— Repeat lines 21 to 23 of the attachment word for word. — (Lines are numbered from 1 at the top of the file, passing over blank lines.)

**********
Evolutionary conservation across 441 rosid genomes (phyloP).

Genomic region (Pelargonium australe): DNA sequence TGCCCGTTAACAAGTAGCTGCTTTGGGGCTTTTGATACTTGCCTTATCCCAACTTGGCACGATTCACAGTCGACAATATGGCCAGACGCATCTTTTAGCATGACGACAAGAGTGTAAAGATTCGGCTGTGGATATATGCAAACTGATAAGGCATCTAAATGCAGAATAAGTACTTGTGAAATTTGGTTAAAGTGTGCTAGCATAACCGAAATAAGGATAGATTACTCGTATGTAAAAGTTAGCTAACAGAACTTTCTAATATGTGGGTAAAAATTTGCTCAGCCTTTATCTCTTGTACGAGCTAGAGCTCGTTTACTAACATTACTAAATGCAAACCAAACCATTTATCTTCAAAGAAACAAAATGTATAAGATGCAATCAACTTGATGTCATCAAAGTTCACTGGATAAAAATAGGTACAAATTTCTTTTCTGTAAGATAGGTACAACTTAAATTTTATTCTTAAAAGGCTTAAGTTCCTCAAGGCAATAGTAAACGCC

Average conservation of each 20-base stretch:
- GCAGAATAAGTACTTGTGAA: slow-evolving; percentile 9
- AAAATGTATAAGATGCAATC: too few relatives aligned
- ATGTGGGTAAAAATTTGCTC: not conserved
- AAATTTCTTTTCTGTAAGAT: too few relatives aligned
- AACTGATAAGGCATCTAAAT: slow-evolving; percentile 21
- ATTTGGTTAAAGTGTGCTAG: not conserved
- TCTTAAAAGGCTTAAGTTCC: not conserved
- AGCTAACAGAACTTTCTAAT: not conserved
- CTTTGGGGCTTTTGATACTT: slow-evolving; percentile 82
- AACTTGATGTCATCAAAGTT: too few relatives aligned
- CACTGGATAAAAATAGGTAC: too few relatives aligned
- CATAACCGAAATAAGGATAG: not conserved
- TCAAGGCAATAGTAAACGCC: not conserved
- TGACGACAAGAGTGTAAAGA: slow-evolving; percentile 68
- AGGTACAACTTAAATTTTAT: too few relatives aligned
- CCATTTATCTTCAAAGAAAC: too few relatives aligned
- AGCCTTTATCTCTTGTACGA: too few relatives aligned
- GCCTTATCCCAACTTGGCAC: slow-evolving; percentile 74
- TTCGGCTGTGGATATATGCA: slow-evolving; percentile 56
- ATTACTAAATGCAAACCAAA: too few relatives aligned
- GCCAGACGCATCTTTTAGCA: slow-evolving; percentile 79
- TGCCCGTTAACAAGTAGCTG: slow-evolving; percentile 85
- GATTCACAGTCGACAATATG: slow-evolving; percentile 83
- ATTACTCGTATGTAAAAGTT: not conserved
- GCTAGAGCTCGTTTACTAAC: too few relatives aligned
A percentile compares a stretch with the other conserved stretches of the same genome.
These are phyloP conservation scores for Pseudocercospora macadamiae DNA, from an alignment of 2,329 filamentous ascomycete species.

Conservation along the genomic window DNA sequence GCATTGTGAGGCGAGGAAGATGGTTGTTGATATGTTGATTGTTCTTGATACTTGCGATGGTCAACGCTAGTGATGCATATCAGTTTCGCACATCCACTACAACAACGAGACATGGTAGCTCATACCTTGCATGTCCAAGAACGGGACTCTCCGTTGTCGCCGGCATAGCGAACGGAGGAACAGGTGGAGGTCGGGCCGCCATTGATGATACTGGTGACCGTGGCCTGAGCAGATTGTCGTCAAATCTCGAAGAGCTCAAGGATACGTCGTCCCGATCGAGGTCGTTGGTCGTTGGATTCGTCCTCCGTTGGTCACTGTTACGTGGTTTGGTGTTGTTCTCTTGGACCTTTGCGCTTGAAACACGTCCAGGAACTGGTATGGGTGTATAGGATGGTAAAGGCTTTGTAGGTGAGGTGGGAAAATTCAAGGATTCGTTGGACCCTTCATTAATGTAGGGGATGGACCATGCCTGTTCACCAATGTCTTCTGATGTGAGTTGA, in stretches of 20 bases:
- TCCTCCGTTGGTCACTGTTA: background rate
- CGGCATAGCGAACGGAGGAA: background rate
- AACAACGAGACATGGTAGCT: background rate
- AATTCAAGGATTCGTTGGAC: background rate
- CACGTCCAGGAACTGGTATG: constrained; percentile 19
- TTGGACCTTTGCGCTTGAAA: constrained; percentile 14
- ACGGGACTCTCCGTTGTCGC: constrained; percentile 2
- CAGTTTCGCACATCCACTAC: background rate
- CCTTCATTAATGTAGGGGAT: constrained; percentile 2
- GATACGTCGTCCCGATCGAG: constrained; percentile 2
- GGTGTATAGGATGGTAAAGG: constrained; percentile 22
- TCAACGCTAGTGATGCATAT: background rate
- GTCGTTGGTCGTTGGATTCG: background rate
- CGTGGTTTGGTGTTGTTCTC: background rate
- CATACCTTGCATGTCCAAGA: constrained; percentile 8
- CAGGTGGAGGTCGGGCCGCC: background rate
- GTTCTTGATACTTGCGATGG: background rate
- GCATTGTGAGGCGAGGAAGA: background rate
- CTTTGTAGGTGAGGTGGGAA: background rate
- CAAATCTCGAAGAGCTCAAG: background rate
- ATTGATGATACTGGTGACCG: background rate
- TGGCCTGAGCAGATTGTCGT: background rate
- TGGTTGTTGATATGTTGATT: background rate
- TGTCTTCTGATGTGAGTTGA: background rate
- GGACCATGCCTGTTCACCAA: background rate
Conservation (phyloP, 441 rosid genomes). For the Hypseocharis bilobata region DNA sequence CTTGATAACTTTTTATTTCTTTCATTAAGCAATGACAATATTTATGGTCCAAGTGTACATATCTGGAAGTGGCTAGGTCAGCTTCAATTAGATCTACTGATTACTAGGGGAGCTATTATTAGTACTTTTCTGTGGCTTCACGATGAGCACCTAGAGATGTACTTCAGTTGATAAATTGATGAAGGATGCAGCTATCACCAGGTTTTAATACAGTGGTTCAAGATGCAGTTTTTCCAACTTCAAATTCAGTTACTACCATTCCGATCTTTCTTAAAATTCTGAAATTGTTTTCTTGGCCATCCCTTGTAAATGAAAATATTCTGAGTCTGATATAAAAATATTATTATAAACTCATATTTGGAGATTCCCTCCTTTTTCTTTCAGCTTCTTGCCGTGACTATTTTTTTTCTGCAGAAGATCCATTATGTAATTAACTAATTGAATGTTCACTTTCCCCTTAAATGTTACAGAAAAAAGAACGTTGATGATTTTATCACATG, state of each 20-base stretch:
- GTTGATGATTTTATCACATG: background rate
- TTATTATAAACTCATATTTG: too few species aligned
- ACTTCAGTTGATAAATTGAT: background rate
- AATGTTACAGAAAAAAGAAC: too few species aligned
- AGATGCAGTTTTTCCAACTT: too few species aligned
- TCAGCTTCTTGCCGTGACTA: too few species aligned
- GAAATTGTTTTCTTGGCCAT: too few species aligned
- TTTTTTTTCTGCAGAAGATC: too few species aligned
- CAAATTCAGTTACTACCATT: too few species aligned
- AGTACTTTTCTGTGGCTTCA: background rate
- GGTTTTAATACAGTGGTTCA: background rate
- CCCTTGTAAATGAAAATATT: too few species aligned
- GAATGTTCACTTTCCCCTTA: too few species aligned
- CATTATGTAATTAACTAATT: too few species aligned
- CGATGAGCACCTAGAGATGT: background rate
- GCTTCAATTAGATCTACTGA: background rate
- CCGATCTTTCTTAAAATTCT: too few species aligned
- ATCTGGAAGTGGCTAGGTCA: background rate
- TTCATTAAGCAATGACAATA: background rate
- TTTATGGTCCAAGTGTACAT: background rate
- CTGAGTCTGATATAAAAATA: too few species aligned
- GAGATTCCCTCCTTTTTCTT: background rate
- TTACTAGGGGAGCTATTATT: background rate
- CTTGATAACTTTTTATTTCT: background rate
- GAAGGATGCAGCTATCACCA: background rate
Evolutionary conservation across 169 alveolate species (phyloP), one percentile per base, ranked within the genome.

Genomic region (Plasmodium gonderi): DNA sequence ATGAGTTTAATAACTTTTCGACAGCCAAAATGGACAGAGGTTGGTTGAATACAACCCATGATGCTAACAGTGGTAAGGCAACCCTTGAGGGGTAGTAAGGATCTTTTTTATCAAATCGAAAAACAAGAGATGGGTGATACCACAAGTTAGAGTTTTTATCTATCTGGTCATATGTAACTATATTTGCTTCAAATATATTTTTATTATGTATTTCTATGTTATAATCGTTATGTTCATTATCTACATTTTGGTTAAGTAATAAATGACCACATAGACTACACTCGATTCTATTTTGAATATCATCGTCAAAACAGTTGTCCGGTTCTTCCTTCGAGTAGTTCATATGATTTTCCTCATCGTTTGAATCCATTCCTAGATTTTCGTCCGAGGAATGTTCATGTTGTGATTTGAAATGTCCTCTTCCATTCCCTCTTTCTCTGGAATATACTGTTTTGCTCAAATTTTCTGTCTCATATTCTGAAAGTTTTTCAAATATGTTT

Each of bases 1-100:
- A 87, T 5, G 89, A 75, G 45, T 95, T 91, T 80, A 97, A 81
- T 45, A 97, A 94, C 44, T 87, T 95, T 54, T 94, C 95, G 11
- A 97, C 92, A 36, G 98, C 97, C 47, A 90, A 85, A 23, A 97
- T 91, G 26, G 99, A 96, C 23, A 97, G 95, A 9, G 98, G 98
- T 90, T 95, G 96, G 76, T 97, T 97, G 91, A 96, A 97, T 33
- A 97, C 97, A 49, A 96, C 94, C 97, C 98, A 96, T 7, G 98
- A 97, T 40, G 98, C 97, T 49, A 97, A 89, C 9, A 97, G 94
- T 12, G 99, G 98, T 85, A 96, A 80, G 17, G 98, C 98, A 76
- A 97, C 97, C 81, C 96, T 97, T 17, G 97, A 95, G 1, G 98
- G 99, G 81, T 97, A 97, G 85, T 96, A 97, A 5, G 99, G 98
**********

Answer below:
- GCCTTATCCCAACTTGGCAC: slow-evolving; percentile 74
- TTCGGCTGTGGATATATGCA: slow-evolving; percentile 56
- ATTACTAAATGCAAACCAAA: too few relatives aligned